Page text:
We would like to formally announce the launch of Solving for Science, a new 501c3 designed to change the culture of science from within.
Solving for Science will activate a distributed community of working scientists and allies across boundaries to transform our ideas into the foundation of a new scientific future. We recognize that the norms that shape how science is done, who becomes a scientist, and how science is communicated are no longer sustainable. Together, we will catalyze action in order to reject the systems and incentive structures that lead to competition over collaboration, exclusion over inclusion, and isolation over engagement. As working members of the scientific community, we realize that nothing will change until we do.
SolvingFor will operate as an incubator, think tank, and learning community, focusing ideas coming from the Community into actionable campaigns, which we’ll then supply with the resources, funding, and staff to advance demonstrable and durable change in how science works. With our community, we will be tackling a range of challenges like credit sharing; data sharing; diversity, equity, and inclusion; interdisciplinarity; mentorship; and more. We’re doing all this because it’s the right thing to do, but we are confident these changes will also result in better science.
Solving for Science was started by Matthew Krummel, PhD, Chair of the UCSF ImmunoX Initiative (https://immunox.ucsf.edu/) who holds the Robert E. Smith Endowed Chair in Pathology; Vincent Chan, PhD, the Chief Strategy Officer of the Bakar ImmunoX Initiative at UCSF, who co-founded ImmunoX in 2018 and also directs the Office for Collaborative Research; Liz Neeley, founder and CEO of Liminal and a science communicator, trainer, and coach who is a lecturer at Yale, where she is the Senior Advisor for Science Communication, sits on the Simons Foundation Outreach and Education Advisory Committee, and is an external advisor to the Institute for Diversity Sciences, and the Aspen Institute Science & Society Program; and Brooke Runnette, founder of Change Agency Collective and Senior Advisor for Fellowships at Emerson Collective, and formerly EVP of National Geographic Society, President of National Geographic Studios, and an Emmy and Peabody award-winning journalist and producer. All four are founding members of the board of directors. We also want to acknowledge the hard work and support of the other founding members of our community: Alex Hoffman, Ananda Goldrath, Casey Burnett, De’Broski Herbert, Igor Brodsky, José Ordovás-Montañés, Keke Fairfax, Marc Jenkins, Marion Pepper, Mark Ansel, Sunny Shin, and Tiffany Scharschmidt.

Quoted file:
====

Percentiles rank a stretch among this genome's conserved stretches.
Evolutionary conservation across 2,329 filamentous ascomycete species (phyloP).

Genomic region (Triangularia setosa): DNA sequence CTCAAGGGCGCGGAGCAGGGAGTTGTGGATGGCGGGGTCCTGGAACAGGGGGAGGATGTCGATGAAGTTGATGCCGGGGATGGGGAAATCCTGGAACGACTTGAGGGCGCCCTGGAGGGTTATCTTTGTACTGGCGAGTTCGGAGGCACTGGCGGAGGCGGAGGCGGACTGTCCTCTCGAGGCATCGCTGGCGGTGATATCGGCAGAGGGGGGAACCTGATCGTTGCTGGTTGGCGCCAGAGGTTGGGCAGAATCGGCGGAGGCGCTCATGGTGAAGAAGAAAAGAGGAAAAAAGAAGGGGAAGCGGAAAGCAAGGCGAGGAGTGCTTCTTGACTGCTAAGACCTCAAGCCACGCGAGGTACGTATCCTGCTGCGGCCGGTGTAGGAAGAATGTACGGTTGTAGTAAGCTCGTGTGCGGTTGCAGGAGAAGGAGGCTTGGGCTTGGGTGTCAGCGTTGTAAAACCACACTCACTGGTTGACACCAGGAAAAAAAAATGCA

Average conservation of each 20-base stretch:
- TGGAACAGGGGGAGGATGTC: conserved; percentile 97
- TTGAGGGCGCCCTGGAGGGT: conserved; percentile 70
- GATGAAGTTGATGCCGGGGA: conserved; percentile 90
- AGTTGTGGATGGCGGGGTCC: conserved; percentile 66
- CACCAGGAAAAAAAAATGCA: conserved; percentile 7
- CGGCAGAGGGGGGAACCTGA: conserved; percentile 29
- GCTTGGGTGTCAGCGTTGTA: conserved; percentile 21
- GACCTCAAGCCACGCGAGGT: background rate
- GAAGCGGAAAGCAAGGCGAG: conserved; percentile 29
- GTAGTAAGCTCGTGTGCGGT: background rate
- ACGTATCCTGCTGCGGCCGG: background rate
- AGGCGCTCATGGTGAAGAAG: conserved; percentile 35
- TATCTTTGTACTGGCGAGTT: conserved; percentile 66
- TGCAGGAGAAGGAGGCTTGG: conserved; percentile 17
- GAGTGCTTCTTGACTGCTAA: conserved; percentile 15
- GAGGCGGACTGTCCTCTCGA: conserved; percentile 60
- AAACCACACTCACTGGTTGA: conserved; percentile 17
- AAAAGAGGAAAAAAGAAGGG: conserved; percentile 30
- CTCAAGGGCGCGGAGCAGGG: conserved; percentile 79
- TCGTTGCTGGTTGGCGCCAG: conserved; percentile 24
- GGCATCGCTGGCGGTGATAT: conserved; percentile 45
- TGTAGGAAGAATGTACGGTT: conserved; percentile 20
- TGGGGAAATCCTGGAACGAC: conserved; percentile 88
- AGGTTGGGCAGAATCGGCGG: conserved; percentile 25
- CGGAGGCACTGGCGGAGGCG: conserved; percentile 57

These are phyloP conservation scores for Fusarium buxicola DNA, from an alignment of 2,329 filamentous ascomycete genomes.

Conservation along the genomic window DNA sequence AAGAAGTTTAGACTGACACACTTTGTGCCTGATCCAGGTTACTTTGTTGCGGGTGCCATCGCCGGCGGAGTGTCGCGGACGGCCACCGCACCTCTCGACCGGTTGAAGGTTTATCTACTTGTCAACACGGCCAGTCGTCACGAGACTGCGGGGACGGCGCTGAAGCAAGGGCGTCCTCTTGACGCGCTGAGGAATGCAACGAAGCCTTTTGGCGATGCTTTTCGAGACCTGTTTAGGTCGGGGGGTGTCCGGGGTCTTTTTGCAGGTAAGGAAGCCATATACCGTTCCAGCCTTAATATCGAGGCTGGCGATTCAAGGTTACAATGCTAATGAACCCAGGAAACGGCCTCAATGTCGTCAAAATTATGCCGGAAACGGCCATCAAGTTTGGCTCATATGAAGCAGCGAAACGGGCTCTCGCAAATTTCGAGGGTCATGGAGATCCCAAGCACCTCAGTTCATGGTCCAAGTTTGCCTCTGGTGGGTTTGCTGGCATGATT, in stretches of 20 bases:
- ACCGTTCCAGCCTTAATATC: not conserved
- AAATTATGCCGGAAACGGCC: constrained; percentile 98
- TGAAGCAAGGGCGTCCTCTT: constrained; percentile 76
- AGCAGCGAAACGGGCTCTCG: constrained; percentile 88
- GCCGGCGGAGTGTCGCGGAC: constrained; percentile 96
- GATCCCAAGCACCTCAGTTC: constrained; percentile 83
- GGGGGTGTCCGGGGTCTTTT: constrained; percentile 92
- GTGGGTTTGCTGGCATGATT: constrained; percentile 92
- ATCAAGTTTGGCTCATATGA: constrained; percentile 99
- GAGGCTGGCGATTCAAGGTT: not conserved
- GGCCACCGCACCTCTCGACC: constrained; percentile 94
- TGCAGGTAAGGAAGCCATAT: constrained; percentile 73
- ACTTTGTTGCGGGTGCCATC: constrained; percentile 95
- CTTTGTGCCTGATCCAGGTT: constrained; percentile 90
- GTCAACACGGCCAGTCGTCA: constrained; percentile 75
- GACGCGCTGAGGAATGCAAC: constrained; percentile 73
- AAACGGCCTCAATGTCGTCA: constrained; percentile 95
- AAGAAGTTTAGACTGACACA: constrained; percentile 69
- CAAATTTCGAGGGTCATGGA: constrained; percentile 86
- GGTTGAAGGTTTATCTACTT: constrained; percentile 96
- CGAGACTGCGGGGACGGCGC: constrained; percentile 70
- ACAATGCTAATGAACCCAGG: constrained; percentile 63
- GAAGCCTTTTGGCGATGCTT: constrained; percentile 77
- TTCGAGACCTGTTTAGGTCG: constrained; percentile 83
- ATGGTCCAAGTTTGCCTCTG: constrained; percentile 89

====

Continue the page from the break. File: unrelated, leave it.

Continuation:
We are also thrilled to introduce our inaugural Executive Director, Kari Fischer.
Kari Fischer, PhD is a habitual changemaker and boundary spanner who has spent her career chipping away at the norms that underlie scientific culture. As an Associate Director at the Breast Cancer Research Foundation (BCRF), she managed early career awards that promoted a more diverse oncology research workforce, she bridged the divide between academia and industry with a investigator-led drug research program, and she launched the BCRF Global Data Hub—a centralized research portal to foster data sharing and collaboration. At the New York Academy of Sciences (NYAS), where Kari planned life sciences symposia and public programs, she changed her department’s approach to speaker diversity to promote equity in professional development for scientists. She also leveraged her events to develop a better understanding of how science can improve how it interfaces with the world, engaging with the topics of science misinformation and bioethics so deeply that she positioned NYAS as a thought leader at its first-ever panels at South by Southwest. Kari received her PhD at Weill Cornell Medicine, where she studied breast cancer metastasis and published in Nature. She attended the University of Massachusetts, Amherst for her undergraduate degree in Biochemistry & Molecular Biology (go UMASS!). Her science writing has appeared in The Washington Post, The Scientist, and on the International Space Station.
The work of Solving for Science will be iterative, collaborative, and bold; our style between a dinner party and a creative workshop, our ethos a strong pillar of our work. Right now, we’re in beta mode, putting our process through its paces, and walking the talk by challenging our own baggage and old habits as we build. We look forward to announcing more in the coming months as we ready a few campaigns for formal launch, and open up onboarding process to more members and our Idea Engines for more ideas.
For more information and to get involved, please visit our site SolvingFor.org.